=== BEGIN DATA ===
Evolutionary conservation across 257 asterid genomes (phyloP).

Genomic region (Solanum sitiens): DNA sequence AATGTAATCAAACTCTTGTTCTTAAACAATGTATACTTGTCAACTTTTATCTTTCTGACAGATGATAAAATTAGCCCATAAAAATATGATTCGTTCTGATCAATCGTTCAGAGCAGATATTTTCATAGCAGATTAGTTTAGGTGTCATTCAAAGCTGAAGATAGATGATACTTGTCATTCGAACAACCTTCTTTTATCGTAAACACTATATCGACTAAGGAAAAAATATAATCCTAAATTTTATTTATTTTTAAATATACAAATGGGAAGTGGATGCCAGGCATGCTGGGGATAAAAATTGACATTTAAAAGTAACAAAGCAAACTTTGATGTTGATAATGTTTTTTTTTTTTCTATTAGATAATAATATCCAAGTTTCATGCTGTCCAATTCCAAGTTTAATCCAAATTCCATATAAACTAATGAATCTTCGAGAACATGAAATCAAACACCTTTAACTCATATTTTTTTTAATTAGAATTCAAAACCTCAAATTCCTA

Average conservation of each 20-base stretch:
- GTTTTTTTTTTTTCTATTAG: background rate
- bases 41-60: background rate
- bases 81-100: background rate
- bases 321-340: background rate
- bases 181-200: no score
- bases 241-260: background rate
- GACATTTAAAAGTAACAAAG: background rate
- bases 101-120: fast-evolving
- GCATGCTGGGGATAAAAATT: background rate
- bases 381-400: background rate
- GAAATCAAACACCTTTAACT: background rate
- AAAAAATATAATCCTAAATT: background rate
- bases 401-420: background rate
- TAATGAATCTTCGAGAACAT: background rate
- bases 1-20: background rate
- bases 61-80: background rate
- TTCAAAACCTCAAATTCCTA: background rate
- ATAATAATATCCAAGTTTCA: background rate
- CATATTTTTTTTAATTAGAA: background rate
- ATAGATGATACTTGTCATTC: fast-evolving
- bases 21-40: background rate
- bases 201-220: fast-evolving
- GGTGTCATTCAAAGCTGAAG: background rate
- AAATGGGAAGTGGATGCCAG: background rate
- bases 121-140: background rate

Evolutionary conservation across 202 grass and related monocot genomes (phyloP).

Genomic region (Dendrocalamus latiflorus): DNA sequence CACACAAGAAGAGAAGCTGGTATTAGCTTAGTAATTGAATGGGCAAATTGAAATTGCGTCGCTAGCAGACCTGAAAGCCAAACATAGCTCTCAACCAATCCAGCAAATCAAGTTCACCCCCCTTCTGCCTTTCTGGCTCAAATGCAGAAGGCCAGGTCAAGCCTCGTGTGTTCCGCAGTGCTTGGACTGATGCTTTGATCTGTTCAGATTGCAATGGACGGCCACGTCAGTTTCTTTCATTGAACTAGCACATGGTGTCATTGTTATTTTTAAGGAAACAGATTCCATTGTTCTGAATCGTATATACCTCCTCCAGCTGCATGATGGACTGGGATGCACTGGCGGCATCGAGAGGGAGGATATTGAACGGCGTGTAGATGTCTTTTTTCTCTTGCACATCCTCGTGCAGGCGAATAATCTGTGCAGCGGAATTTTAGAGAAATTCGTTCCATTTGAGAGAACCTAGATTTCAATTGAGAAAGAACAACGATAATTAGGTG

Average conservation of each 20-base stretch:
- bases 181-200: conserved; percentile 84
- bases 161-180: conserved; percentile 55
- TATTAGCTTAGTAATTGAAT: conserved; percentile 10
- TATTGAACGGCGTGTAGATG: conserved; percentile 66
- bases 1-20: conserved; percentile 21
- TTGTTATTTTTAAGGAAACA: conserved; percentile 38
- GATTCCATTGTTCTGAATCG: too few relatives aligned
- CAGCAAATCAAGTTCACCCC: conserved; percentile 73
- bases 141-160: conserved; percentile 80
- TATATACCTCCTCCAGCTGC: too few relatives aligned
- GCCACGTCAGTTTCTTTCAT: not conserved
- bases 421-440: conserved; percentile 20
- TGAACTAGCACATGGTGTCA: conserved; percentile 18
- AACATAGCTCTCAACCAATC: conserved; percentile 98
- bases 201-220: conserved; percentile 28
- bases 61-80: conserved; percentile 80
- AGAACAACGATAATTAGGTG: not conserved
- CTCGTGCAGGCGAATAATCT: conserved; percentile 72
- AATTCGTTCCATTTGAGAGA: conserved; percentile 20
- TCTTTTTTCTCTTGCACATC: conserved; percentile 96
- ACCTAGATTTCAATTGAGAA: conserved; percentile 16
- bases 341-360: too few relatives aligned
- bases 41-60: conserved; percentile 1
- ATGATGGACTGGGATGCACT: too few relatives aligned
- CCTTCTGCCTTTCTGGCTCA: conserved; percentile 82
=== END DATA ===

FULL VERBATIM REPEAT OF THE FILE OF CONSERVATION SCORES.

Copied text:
Evolutionary conservation across 257 asterid genomes (phyloP).

Genomic region (Solanum sitiens): DNA sequence AATGTAATCAAACTCTTGTTCTTAAACAATGTATACTTGTCAACTTTTATCTTTCTGACAGATGATAAAATTAGCCCATAAAAATATGATTCGTTCTGATCAATCGTTCAGAGCAGATATTTTCATAGCAGATTAGTTTAGGTGTCATTCAAAGCTGAAGATAGATGATACTTGTCATTCGAACAACCTTCTTTTATCGTAAACACTATATCGACTAAGGAAAAAATATAATCCTAAATTTTATTTATTTTTAAATATACAAATGGGAAGTGGATGCCAGGCATGCTGGGGATAAAAATTGACATTTAAAAGTAACAAAGCAAACTTTGATGTTGATAATGTTTTTTTTTTTTCTATTAGATAATAATATCCAAGTTTCATGCTGTCCAATTCCAAGTTTAATCCAAATTCCATATAAACTAATGAATCTTCGAGAACATGAAATCAAACACCTTTAACTCATATTTTTTTTAATTAGAATTCAAAACCTCAAATTCCTA

Average conservation of each 20-base stretch:
- GTTTTTTTTTTTTCTATTAG: background rate
- bases 41-60: background rate
- bases 81-100: background rate
- bases 321-340: background rate
- bases 181-200: no score
- bases 241-260: background rate
- GACATTTAAAAGTAACAAAG: background rate
- bases 101-120: fast-evolving
- GCATGCTGGGGATAAAAATT: background rate
- bases 381-400: background rate
- GAAATCAAACACCTTTAACT: background rate
- AAAAAATATAATCCTAAATT: background rate
- bases 401-420: background rate
- TAATGAATCTTCGAGAACAT: background rate
- bases 1-20: background rate
- bases 61-80: background rate
- TTCAAAACCTCAAATTCCTA: background rate
- ATAATAATATCCAAGTTTCA: background rate
- CATATTTTTTTTAATTAGAA: background rate
- ATAGATGATACTTGTCATTC: fast-evolving
- bases 21-40: background rate
- bases 201-220: fast-evolving
- GGTGTCATTCAAAGCTGAAG: background rate
- AAATGGGAAGTGGATGCCAG: background rate
- bases 121-140: background rate

Evolutionary conservation across 202 grass and related monocot genomes (phyloP).

Genomic region (Dendrocalamus latiflorus): DNA sequence CACACAAGAAGAGAAGCTGGTATTAGCTTAGTAATTGAATGGGCAAATTGAAATTGCGTCGCTAGCAGACCTGAAAGCCAAACATAGCTCTCAACCAATCCAGCAAATCAAGTTCACCCCCCTTCTGCCTTTCTGGCTCAAATGCAGAAGGCCAGGTCAAGCCTCGTGTGTTCCGCAGTGCTTGGACTGATGCTTTGATCTGTTCAGATTGCAATGGACGGCCACGTCAGTTTCTTTCATTGAACTAGCACATGGTGTCATTGTTATTTTTAAGGAAACAGATTCCATTGTTCTGAATCGTATATACCTCCTCCAGCTGCATGATGGACTGGGATGCACTGGCGGCATCGAGAGGGAGGATATTGAACGGCGTGTAGATGTCTTTTTTCTCTTGCACATCCTCGTGCAGGCGAATAATCTGTGCAGCGGAATTTTAGAGAAATTCGTTCCATTTGAGAGAACCTAGATTTCAATTGAGAAAGAACAACGATAATTAGGTG

Average conservation of each 20-base stretch:
- bases 181-200: conserved; percentile 84
- bases 161-180: conserved; percentile 55
- TATTAGCTTAGTAATTGAAT: conserved; percentile 10
- TATTGAACGGCGTGTAGATG: conserved; percentile 66
- bases 1-20: conserved; percentile 21
- TTGTTATTTTTAAGGAAACA: conserved; percentile 38
- GATTCCATTGTTCTGAATCG: too few relatives aligned
- CAGCAAATCAAGTTCACCCC: conserved; percentile 73
- bases 141-160: conserved; percentile 80
- TATATACCTCCTCCAGCTGC: too few relatives aligned
- GCCACGTCAGTTTCTTTCAT: not conserved
- bases 421-440: conserved; percentile 20
- TGAACTAGCACATGGTGTCA: conserved; percentile 18
- AACATAGCTCTCAACCAATC: conserved; percentile 98
- bases 201-220: conserved; percentile 28
- bases 61-80: conserved; percentile 80
- AGAACAACGATAATTAGGTG: not conserved
- CTCGTGCAGGCGAATAATCT: conserved; percentile 72
- AATTCGTTCCATTTGAGAGA: conserved; percentile 20
- TCTTTTTTCTCTTGCACATC: conserved; percentile 96
- ACCTAGATTTCAATTGAGAA: conserved; percentile 16
- bases 341-360: too few relatives aligned
- bases 41-60: conserved; percentile 1
- ATGATGGACTGGGATGCACT: too few relatives aligned
- CCTTCTGCCTTTCTGGCTCA: conserved; percentile 82